• Source: Deseret News

Globe Aware destinations, like the Galápagos Islands, are raising their visitor fees, similar to other popular locations. Discover the reasons behind these fee increases and learn how to prepare!

Tourist fees are taking over popular destinations. Will they impact your next big trip?

Tourist hot spots are implementing measures against overtourism. Will this impact your next trip

June 5, 2024
Deseret News
By Caroline McDonald

With the summer travel season approaching, popular tourist spots are planning ahead with new rules and fees to control crowds. This is according to The New York Times, which outlined recent measures taken by Bali, Amsterdam, Paris and Milan — all popular destinations for tourists.

The amount of visitors in some towns has ballooned since the COVID-19 pandemic, per The Independent — rising above the observed tourist levels in 2019. Now, multiple cities are taking action to prevent against overtourism.

Why are there tourism fees?
A common reason for the increased fees is to protect both the environment and the infrastructure of buildings.

Bali, for example, has asked visitors to the island to pay a levy of approximately $9.49, or 150,000 Indonesian rupiahs. According to The New York Times, the money will serve “to support the preservation of cultural and natural assets on the island, where tourism has brought major challenges related to litter, water supply and overcrowding.”

The Galápagos Islands and Hawaii have proposed similar measures. The Galápagos Islands now charges a $200 entry fee to “be used to support conservation, improve infrastructure and fund community programs.”

In Hawaii, Gov. Josh Green proposed a “climate impact fee,” per The New York Times, reasoning that “$25 per visitor could raise $250 million a year, which the state could use to guard against climate disasters, manage erosion, strengthen infrastructure and protect parks.”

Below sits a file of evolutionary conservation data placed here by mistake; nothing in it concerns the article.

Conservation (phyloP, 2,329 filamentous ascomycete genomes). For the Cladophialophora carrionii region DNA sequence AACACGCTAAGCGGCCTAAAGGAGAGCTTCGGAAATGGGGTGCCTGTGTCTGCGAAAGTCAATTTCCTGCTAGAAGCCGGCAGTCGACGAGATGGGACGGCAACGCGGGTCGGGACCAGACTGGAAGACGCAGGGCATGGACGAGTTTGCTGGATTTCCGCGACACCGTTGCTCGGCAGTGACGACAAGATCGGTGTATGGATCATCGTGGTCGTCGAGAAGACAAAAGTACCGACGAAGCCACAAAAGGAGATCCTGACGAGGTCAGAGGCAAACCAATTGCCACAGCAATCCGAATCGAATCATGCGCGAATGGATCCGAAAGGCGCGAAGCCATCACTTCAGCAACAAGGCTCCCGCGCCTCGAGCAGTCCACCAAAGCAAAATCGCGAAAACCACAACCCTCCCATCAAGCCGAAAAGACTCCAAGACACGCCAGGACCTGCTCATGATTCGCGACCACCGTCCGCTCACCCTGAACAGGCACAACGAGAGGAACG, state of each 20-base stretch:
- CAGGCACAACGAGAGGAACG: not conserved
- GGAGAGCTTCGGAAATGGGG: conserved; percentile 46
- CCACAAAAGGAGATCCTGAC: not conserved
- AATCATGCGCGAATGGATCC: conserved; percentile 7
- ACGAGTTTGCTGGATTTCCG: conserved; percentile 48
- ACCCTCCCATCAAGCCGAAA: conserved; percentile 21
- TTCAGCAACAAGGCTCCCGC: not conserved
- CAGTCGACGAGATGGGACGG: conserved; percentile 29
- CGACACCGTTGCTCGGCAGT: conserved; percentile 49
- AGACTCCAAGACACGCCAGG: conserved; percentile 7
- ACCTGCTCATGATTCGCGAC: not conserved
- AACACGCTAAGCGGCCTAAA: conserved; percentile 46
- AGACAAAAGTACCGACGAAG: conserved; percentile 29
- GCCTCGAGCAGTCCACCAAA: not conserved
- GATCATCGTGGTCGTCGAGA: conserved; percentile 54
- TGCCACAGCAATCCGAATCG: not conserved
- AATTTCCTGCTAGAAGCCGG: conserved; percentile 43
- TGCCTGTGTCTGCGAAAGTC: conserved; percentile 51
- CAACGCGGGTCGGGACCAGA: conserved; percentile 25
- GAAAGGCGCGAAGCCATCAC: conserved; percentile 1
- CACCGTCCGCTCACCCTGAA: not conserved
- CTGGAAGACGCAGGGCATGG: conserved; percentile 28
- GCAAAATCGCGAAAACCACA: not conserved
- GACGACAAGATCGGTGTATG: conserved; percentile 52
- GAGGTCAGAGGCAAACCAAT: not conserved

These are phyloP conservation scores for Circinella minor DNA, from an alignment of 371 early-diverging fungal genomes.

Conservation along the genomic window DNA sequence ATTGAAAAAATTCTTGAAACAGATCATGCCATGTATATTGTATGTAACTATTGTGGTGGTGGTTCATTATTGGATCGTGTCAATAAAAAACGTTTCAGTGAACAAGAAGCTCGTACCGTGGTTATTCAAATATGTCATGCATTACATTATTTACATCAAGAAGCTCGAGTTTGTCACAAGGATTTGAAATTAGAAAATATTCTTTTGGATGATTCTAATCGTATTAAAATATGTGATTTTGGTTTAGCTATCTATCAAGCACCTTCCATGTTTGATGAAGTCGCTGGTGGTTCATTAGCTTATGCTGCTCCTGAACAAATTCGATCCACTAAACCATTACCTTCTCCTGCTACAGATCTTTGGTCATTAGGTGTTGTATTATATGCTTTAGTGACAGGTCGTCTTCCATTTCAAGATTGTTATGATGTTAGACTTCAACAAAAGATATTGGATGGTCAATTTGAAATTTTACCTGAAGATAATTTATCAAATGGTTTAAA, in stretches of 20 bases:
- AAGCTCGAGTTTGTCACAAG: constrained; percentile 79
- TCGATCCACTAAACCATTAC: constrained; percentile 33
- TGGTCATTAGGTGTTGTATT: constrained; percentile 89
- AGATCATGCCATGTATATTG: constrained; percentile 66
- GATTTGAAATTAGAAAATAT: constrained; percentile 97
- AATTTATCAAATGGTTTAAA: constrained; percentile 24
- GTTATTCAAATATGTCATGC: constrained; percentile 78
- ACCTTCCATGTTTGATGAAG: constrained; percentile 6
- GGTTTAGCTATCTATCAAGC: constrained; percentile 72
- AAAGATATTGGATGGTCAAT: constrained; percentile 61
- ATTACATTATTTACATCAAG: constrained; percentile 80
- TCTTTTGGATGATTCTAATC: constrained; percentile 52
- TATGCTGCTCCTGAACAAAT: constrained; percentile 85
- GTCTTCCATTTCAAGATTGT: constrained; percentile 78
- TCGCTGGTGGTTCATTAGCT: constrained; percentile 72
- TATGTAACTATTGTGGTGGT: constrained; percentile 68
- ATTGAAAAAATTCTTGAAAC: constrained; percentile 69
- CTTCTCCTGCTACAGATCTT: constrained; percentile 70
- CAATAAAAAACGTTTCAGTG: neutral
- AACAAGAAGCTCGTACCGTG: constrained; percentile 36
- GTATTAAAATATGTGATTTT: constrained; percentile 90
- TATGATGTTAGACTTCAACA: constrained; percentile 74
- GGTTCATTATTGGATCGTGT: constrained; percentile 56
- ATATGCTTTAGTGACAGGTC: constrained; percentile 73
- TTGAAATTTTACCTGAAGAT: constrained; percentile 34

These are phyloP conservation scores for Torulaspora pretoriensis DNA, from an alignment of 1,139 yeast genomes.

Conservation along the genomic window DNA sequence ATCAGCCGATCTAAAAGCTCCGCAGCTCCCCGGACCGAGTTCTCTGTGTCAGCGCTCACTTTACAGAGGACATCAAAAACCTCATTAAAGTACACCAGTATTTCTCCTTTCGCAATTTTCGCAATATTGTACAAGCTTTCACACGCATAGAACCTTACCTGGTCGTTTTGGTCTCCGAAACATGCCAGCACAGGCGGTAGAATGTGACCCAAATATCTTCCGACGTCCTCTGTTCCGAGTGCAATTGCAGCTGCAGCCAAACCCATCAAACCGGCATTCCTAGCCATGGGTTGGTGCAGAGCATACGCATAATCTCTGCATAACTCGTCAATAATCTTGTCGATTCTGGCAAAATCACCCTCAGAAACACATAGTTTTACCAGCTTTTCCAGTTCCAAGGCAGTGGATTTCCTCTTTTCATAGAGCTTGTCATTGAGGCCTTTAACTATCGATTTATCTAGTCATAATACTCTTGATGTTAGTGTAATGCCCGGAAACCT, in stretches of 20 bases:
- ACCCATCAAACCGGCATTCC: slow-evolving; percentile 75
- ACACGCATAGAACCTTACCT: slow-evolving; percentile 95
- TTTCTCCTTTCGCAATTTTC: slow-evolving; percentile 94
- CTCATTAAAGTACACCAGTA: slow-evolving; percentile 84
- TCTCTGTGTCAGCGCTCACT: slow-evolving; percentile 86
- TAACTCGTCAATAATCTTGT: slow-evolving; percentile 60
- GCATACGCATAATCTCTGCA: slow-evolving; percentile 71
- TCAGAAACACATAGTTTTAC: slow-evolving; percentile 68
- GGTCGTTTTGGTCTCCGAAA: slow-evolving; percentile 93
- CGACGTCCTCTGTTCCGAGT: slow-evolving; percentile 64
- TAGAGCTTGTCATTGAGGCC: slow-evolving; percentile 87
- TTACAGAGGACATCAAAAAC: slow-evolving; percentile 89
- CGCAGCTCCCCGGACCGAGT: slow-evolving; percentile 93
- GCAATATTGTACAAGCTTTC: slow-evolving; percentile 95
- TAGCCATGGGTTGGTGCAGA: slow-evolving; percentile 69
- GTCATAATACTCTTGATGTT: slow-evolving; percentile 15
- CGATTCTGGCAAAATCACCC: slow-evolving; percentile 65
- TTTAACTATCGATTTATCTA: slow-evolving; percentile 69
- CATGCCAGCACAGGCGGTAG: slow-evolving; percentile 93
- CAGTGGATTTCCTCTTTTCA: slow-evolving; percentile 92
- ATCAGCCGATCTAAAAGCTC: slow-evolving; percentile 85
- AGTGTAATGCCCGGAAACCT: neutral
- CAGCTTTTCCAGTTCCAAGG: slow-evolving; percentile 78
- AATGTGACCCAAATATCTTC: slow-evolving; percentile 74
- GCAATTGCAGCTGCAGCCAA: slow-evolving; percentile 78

This year marks the third year the measure has failed, per Honolulu Civil Beat. Efforts to use visitor funds to protect the environment have persisted.

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According to The Independent, the following locations have also implemented measures to prevent against overtourism:

  • Venice, Italy.
  • Portofino, Italy.
  • Rome, Italy.
  • Hallstatt, Austria.
  • Athens, Greece.
  • Boracay, Philippines.
  • Maya Beach, Thailand.
  • Okinawa, Japan.
  • Amsterdam, the Netherlands.
  • Machu Picchu, Peru.
  • Barcelona, Spain.

What should travelers know?
Some of the fees only apply if tourists exhibit disruptive behavior. According to The Independent, tourists in Rome will be fined if they eat messy foods around attractions, particularly the Trevi Fountain.

In Portofino, tourists who overstay their welcome in viral Instagram spots for photo-taking may be charged a fine “for creating a dangerous situation.” Circumstances like these can be avoided.

As for the other tourist taxes, it looks like visitors will need to be extra sure to do their research beforehand.

“All of this may pose headaches for travelers, although in most cases, the new fees or tax increases represent only a tiny fraction of the total cost of a trip,” according to The New York Times.

“All tourism is dependent on beautiful natural and cultural resources. You have to protect those resources in order to be a viable tourism destination — and if you don’t, they degrade,” Megan Epler Wood, managing director of the Sustainable Tourism Asset Management Program at Cornell University, told The New York Times.

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